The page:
The importance of books 18: Steven Hirsch

Steven Hirsch. Image from Facebook.

This is a series of interviews with well-known HEMA practitioners from around the world. The subject is the importance of books in the HEMA community. Personally, I think books are immensely important to the community (and in general!), but I am interested to find out more about how other people see the issue.

This week’s interview is with Steven Hirsch, who is an instructor at Athena School of Arms in the USA. He runs the blog “Fight With All Your Strength” and both teaches and competes at events in America.

1) Do you feel that modern publications are valuable for the HEMA community? Whether yes or no, can you explain your answer briefly?

I assume that modern publications can be useful for HEMA, but I haven’t read anything new for a couple of years, so I couldn’t say much more.

My assumption is based on the idea that there’s always more to learn and room for improvement. Heck, sometimes, change for it’s own sake is even worthwhile.

But also the nature of the publications should change over time. In many areas we’re in a period of filling in details and adding depth rather than just getting the basics worked out.

2) Was there a book that inspired you to become involved in HEMA, or that inspired you to study HEMA more seriously than before?

No. The Higgins Armory inspired me. And books and movies from my earliest memories inspired me. I knew what I wanted to do when I was 6. I just didn’t know what it was yet. Finding the Higgins was the last piece that enabled me.

I did start with the Lindholm and Svard translation of Ringeck. Which is when I moved onto trying to understand an original source.

3) Can you list between three and five books that you feel are invaluable to your study of HEMA, and say something briefly about why each book is so important to you?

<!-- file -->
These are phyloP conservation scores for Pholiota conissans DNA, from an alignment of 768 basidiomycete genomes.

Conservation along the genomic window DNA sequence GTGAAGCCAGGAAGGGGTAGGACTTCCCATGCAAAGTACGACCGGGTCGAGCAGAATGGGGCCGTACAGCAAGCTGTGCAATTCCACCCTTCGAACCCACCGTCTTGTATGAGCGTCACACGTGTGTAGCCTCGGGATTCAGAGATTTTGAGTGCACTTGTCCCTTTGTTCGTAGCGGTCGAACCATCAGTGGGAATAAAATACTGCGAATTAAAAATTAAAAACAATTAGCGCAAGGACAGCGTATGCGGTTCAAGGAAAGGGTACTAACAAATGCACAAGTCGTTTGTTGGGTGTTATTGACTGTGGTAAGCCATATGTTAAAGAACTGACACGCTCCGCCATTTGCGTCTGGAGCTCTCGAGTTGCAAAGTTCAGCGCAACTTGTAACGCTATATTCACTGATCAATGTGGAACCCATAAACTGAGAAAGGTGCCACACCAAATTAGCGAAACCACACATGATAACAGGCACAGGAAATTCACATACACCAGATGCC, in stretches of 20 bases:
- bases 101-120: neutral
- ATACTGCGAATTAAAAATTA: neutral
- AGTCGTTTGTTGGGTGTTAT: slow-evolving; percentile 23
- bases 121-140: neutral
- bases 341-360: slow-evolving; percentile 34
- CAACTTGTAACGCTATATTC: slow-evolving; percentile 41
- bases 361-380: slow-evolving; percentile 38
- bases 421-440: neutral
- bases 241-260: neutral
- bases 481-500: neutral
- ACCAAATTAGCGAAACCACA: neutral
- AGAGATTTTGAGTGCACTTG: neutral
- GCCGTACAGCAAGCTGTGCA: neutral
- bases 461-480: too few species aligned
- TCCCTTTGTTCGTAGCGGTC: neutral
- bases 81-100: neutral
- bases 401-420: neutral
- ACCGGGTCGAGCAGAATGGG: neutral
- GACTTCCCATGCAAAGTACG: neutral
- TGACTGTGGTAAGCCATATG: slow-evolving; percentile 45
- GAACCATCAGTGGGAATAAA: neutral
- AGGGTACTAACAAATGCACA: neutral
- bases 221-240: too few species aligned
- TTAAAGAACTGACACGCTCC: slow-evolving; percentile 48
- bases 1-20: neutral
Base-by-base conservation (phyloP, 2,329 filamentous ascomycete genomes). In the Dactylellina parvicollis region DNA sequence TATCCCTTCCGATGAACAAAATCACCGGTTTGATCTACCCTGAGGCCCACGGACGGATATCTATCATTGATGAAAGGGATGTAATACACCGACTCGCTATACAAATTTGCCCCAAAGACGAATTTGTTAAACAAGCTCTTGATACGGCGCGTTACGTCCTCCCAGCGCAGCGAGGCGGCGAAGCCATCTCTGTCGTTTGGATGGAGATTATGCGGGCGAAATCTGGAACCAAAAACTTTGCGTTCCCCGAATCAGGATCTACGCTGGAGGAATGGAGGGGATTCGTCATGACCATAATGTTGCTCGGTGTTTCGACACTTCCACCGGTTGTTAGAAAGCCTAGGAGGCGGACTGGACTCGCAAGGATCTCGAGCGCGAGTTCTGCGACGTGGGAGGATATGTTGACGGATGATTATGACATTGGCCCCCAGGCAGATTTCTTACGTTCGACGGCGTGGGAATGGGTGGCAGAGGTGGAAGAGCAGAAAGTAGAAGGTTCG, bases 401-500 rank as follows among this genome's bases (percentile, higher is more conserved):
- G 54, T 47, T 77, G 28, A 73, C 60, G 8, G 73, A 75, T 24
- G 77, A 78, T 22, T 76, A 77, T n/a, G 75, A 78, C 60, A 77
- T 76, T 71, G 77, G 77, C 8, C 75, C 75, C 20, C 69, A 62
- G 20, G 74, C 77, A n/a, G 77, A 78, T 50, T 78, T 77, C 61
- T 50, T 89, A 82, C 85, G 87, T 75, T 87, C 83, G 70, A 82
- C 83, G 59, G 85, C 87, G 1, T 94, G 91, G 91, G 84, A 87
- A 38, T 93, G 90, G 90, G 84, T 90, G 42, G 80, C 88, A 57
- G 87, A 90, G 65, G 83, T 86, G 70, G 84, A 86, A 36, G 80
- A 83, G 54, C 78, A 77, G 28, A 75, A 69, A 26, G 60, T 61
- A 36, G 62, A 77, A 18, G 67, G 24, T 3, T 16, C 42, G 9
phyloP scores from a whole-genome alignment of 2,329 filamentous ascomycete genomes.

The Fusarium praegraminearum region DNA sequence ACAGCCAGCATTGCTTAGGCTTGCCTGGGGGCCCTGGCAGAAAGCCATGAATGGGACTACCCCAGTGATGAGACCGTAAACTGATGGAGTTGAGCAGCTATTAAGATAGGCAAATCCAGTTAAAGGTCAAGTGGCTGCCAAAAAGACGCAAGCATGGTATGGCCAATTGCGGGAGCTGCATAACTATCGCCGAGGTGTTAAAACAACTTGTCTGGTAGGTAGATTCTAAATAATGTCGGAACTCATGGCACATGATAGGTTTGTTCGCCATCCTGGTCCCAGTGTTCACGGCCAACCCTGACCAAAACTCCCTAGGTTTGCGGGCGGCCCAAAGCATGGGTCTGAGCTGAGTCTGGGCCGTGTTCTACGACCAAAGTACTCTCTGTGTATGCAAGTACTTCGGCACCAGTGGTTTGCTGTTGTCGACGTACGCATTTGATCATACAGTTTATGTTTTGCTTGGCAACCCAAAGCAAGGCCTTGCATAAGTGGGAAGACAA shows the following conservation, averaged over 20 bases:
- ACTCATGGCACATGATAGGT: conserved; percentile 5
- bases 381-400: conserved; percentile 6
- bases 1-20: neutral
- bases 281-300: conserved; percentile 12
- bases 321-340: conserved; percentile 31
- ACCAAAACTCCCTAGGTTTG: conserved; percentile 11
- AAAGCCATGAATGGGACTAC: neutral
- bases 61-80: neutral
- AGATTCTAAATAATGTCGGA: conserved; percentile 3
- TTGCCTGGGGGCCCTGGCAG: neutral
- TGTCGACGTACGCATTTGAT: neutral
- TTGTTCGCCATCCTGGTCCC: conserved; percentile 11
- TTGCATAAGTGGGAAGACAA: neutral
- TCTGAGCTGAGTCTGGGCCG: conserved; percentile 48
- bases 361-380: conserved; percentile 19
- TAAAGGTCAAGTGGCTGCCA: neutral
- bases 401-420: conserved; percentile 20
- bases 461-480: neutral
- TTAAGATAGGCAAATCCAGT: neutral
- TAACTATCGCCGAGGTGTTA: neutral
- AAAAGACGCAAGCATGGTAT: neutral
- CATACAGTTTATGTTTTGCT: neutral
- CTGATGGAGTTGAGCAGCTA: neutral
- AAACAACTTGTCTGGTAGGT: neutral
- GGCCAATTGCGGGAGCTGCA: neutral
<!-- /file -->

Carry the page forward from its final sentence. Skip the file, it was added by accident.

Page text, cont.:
Picking 3 to 5 books is weird for me. Because I don’t usually pick favorites of anything. And because I don’t tend to re-read thing either.

But the two books I’ve gone back to most are: Meyer, the 1570, Forgeng’s translation. And Hutton’s Cold Steel.

Both for the same reason. They cover so much more than just a bunch of techniques. They also address how to train and how to fight.

4) Are there any kinds of publications you would like to see become available to the community?

This question is easy to me. Books on how to train and coaching. My passion for the past several years has been in taking the material and developing how to make people excellent at it.

This passion also dovetails well with my schooling and vocation. It’s also the sort of material I would be most able to contribute.

It’s easy for me to conclude that what I can provide is what’s most useful. But there are a lot more people doing HEMA these days. Lots of folks who aren’t in it for the scholarship. I want those people to be trained well.

KeithFarrell

KeithFarrell

Keith Farrell is one of the senior instructors for the Academy of Historical Arts. He teaches HEMA professionally, often at international events, and has an interest in coaching instructors to become better teachers. He has authored "Scottish Broadsword and British Singlestick" and the "AHA German Longsword Study Guide", and is one of the regular contributors to the Encased in Steel online blog. He has been a member of HEMAC since 2011, and was awarded a HEMA Scholar Award for Best Instructor for research published in 2013.
KeithFarrell